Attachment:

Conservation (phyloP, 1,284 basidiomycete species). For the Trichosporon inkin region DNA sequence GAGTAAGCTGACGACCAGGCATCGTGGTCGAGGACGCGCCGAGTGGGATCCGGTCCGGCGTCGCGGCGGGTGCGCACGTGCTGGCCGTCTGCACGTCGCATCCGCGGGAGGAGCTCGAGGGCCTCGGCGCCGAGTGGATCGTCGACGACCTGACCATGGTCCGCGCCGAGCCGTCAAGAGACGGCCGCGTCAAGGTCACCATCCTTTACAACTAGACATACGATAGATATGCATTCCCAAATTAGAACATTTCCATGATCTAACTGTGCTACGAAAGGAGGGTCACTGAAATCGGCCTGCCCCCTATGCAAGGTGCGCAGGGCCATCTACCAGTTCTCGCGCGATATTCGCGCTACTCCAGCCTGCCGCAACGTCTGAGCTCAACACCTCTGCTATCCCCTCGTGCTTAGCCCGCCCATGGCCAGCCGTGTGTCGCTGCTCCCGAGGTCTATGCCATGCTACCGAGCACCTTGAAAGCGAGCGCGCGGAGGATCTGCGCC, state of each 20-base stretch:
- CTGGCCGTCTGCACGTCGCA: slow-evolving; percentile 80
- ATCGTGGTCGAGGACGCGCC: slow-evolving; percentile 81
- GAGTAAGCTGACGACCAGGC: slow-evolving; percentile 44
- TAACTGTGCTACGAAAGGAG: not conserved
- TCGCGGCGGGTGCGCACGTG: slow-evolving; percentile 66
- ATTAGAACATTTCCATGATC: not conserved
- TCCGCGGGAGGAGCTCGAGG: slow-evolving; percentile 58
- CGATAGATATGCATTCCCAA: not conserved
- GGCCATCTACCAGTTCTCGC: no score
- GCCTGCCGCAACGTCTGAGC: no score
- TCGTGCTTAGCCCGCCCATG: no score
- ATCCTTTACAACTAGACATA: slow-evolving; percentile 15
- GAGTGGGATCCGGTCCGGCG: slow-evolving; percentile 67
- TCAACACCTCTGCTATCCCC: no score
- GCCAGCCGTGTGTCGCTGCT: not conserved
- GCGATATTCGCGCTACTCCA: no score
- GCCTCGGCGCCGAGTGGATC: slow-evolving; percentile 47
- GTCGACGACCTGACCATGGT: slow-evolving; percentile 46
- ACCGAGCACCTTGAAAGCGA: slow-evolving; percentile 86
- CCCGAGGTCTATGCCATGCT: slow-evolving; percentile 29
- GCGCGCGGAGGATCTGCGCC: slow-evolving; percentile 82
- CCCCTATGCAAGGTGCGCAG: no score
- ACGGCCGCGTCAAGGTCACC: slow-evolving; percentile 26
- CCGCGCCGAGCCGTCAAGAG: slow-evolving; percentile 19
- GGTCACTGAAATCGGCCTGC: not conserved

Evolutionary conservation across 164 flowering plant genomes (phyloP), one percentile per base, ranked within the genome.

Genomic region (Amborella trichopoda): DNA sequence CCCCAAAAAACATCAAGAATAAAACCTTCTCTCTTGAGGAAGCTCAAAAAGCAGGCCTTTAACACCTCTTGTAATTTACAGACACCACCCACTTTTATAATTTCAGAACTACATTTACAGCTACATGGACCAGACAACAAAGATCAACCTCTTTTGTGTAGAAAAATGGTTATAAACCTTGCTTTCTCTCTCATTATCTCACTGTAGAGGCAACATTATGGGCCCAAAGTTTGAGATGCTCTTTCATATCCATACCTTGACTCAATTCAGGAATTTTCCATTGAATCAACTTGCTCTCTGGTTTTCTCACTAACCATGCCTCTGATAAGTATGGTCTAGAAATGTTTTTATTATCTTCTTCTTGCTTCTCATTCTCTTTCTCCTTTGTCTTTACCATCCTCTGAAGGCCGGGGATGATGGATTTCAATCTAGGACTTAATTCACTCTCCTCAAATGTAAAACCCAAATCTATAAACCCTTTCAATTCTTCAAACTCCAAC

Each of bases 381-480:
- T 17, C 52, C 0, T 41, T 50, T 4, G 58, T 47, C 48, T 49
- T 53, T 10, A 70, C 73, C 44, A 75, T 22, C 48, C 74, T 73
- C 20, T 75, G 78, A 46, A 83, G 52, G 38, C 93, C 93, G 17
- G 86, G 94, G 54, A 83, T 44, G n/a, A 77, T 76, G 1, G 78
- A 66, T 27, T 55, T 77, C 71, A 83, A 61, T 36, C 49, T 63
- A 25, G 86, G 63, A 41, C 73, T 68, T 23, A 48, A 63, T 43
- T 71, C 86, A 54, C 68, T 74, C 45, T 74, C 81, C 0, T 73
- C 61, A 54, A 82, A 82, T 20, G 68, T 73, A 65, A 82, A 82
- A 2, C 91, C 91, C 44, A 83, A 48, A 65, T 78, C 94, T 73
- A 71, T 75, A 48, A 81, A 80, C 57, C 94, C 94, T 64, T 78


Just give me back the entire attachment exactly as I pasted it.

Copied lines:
Conservation (phyloP, 1,284 basidiomycete species). For the Trichosporon inkin region DNA sequence GAGTAAGCTGACGACCAGGCATCGTGGTCGAGGACGCGCCGAGTGGGATCCGGTCCGGCGTCGCGGCGGGTGCGCACGTGCTGGCCGTCTGCACGTCGCATCCGCGGGAGGAGCTCGAGGGCCTCGGCGCCGAGTGGATCGTCGACGACCTGACCATGGTCCGCGCCGAGCCGTCAAGAGACGGCCGCGTCAAGGTCACCATCCTTTACAACTAGACATACGATAGATATGCATTCCCAAATTAGAACATTTCCATGATCTAACTGTGCTACGAAAGGAGGGTCACTGAAATCGGCCTGCCCCCTATGCAAGGTGCGCAGGGCCATCTACCAGTTCTCGCGCGATATTCGCGCTACTCCAGCCTGCCGCAACGTCTGAGCTCAACACCTCTGCTATCCCCTCGTGCTTAGCCCGCCCATGGCCAGCCGTGTGTCGCTGCTCCCGAGGTCTATGCCATGCTACCGAGCACCTTGAAAGCGAGCGCGCGGAGGATCTGCGCC, state of each 20-base stretch:
- CTGGCCGTCTGCACGTCGCA: slow-evolving; percentile 80
- ATCGTGGTCGAGGACGCGCC: slow-evolving; percentile 81
- GAGTAAGCTGACGACCAGGC: slow-evolving; percentile 44
- TAACTGTGCTACGAAAGGAG: not conserved
- TCGCGGCGGGTGCGCACGTG: slow-evolving; percentile 66
- ATTAGAACATTTCCATGATC: not conserved
- TCCGCGGGAGGAGCTCGAGG: slow-evolving; percentile 58
- CGATAGATATGCATTCCCAA: not conserved
- GGCCATCTACCAGTTCTCGC: no score
- GCCTGCCGCAACGTCTGAGC: no score
- TCGTGCTTAGCCCGCCCATG: no score
- ATCCTTTACAACTAGACATA: slow-evolving; percentile 15
- GAGTGGGATCCGGTCCGGCG: slow-evolving; percentile 67
- TCAACACCTCTGCTATCCCC: no score
- GCCAGCCGTGTGTCGCTGCT: not conserved
- GCGATATTCGCGCTACTCCA: no score
- GCCTCGGCGCCGAGTGGATC: slow-evolving; percentile 47
- GTCGACGACCTGACCATGGT: slow-evolving; percentile 46
- ACCGAGCACCTTGAAAGCGA: slow-evolving; percentile 86
- CCCGAGGTCTATGCCATGCT: slow-evolving; percentile 29
- GCGCGCGGAGGATCTGCGCC: slow-evolving; percentile 82
- CCCCTATGCAAGGTGCGCAG: no score
- ACGGCCGCGTCAAGGTCACC: slow-evolving; percentile 26
- CCGCGCCGAGCCGTCAAGAG: slow-evolving; percentile 19
- GGTCACTGAAATCGGCCTGC: not conserved

Evolutionary conservation across 164 flowering plant genomes (phyloP), one percentile per base, ranked within the genome.

Genomic region (Amborella trichopoda): DNA sequence CCCCAAAAAACATCAAGAATAAAACCTTCTCTCTTGAGGAAGCTCAAAAAGCAGGCCTTTAACACCTCTTGTAATTTACAGACACCACCCACTTTTATAATTTCAGAACTACATTTACAGCTACATGGACCAGACAACAAAGATCAACCTCTTTTGTGTAGAAAAATGGTTATAAACCTTGCTTTCTCTCTCATTATCTCACTGTAGAGGCAACATTATGGGCCCAAAGTTTGAGATGCTCTTTCATATCCATACCTTGACTCAATTCAGGAATTTTCCATTGAATCAACTTGCTCTCTGGTTTTCTCACTAACCATGCCTCTGATAAGTATGGTCTAGAAATGTTTTTATTATCTTCTTCTTGCTTCTCATTCTCTTTCTCCTTTGTCTTTACCATCCTCTGAAGGCCGGGGATGATGGATTTCAATCTAGGACTTAATTCACTCTCCTCAAATGTAAAACCCAAATCTATAAACCCTTTCAATTCTTCAAACTCCAAC

Each of bases 381-480:
- T 17, C 52, C 0, T 41, T 50, T 4, G 58, T 47, C 48, T 49
- T 53, T 10, A 70, C 73, C 44, A 75, T 22, C 48, C 74, T 73
- C 20, T 75, G 78, A 46, A 83, G 52, G 38, C 93, C 93, G 17
- G 86, G 94, G 54, A 83, T 44, G n/a, A 77, T 76, G 1, G 78
- A 66, T 27, T 55, T 77, C 71, A 83, A 61, T 36, C 49, T 63
- A 25, G 86, G 63, A 41, C 73, T 68, T 23, A 48, A 63, T 43
- T 71, C 86, A 54, C 68, T 74, C 45, T 74, C 81, C 0, T 73
- C 61, A 54, A 82, A 82, T 20, G 68, T 73, A 65, A 82, A 82
- A 2, C 91, C 91, C 44, A 83, A 48, A 65, T 78, C 94, T 73
- A 71, T 75, A 48, A 81, A 80, C 57, C 94, C 94, T 64, T 78